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Interview with Kristian Adam about Choco's Christmas Clubhouse

We are big fans of Canadian painter Kristian Adam's artwork here at Artifact Puzzles. So this year we commissioned him to paint a new Christmas painting that we turned into...

We are big fans of Canadian painter Kristian Adam's artwork here at Artifact Puzzles.

So this year we commissioned him to paint a new Christmas painting that we turned into a 12 day advent calendar puzzle.

We're keeping the full image a secret and just showing you this little crop, but here's a deep-dive interview with Kristian about this painting and his art.

Q: The longer title for the 12 Day Advent Calendar painting is Choco's Christmas Clubhouse. Which character in the painting is Choco, and can you tell us more about him?

Choco is the black-haired creature with the peppermint mug who could use a haircut (pictured above).

His favourite food is chocolate because he is allergic to everything else.

His Uncle Jingles built this cabin years ago to get away from the city hustle and enjoy a more bucolic lifestyle.

Christmas has always been Choco’s favourite time of year. He recently sold all his Peppermint Candy Coin and was able to retire at the age of 11. So he’s throwing a big party at his Uncles place this year and all the presents are on him! He says to come on down anytime!! There will be Belgian hot coco on tap 24/7 and a life size Cadbury Chocolate Santa Claus to share / nibble.

Q: Any other favorite characters you put in this painting you'd like to tell us about?

Jingles is Choco’s Uncle. He’s a serious coffee junkie, no joke. Choco even calls him Junkle:

When he’s not in his rocking chair slurping the black bean he’s making snow angels in the middle of the night. He’ll do this for hours before he finally gets tired and passes out in the snow. But only for 10 minutes or so. Then he’s up and at ‘em doing renovations on the cabin while he sleepwalks.

Q: Any favorite holiday traditions or stories you'd like to share?

I can remember many great stories being a kid at Christmas. One in particular that solidified Santa as a magical character to me happened in preschool. I can remember back to when I was 4 and the school had organized a guest appearance from Santa.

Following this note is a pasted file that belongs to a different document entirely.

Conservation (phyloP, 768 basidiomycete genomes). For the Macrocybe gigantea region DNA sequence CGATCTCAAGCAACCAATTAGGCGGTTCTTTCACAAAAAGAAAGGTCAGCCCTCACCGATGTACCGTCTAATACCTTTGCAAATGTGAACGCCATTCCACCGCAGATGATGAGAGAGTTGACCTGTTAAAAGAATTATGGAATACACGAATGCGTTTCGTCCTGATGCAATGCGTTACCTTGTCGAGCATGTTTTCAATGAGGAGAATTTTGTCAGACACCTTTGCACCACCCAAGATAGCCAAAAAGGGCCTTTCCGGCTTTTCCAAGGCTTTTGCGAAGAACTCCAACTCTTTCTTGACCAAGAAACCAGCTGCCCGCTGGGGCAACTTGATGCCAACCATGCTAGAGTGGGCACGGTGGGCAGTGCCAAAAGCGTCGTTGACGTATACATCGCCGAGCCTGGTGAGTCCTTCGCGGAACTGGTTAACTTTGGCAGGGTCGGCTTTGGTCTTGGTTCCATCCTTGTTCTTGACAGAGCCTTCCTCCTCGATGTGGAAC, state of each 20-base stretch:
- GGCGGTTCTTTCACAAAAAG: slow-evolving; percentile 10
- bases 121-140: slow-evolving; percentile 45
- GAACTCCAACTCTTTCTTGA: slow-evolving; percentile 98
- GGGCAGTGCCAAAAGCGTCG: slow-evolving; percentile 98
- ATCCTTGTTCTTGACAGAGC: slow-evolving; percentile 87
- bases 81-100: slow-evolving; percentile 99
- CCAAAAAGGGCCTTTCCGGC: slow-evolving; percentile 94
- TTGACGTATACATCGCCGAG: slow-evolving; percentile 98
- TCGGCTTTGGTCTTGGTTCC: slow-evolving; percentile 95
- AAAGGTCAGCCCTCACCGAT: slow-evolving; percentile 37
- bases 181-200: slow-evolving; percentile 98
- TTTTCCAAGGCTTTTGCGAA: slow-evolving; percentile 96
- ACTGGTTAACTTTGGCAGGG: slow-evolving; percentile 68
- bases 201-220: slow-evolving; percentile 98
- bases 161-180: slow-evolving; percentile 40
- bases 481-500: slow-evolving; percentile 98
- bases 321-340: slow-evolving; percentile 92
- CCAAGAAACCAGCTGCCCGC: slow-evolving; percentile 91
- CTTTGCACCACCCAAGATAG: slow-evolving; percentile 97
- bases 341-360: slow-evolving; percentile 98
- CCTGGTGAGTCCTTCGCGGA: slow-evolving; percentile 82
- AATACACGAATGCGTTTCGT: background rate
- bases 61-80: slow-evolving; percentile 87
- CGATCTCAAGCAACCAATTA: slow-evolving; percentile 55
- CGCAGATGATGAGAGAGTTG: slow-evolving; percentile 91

I was super excited of course and a little nervous to meet him. When he asked me what I wanted for Christmas I said a Starwars toy. My parents had taken me to see Return of the Jedi and I loved it so that is what I wanted. Simple.

So like magic he pulls out a Darth Vader stamp from his bag and hands it to
me. I was basically in shock and I believed in Santa full-tilt after that. The secrets of Santa’s skills were exposed many years later to me as I became much less gullible by the age of 10.

The magic of all those early Christmas years simply can’t be beat and I derive a lot of inspiration for my paintings from childhood nostalgia.

Q: Your artwork has evolved a bit from more interesting-angsty to more cute-beautiful over the last 10 years, what's been driving that change, and how much of your choice of subject is commission-driven (like this painting) vs "I need to paint this"?

The content was still amusing and whimsical back then but maybe a bit more surreal. I was in a different mood. I was pouring over Dali’s work every night and was influenced by his paintings quite a bit. 

Initially I think I was so excited to express all the weird things in my imagination that I was combining it all into those early pieces. I also went through a phase of working in black and white and monochromatic painting which could’ve made them look more ‘angsty’ like you


The paintings now are much brighter, cheerful and cute and just reflect the state I want to be in. I feel they have a more calming effect on me.

The commissions I do for clients are pretty open in terms of how much creative license I am afforded. I stick to my style for the most part so what you see is what you get. I find the pieces always turn out better and I get more excited when the client gives me as little direction as possible. A loose sense of some narrative is all that’s needed.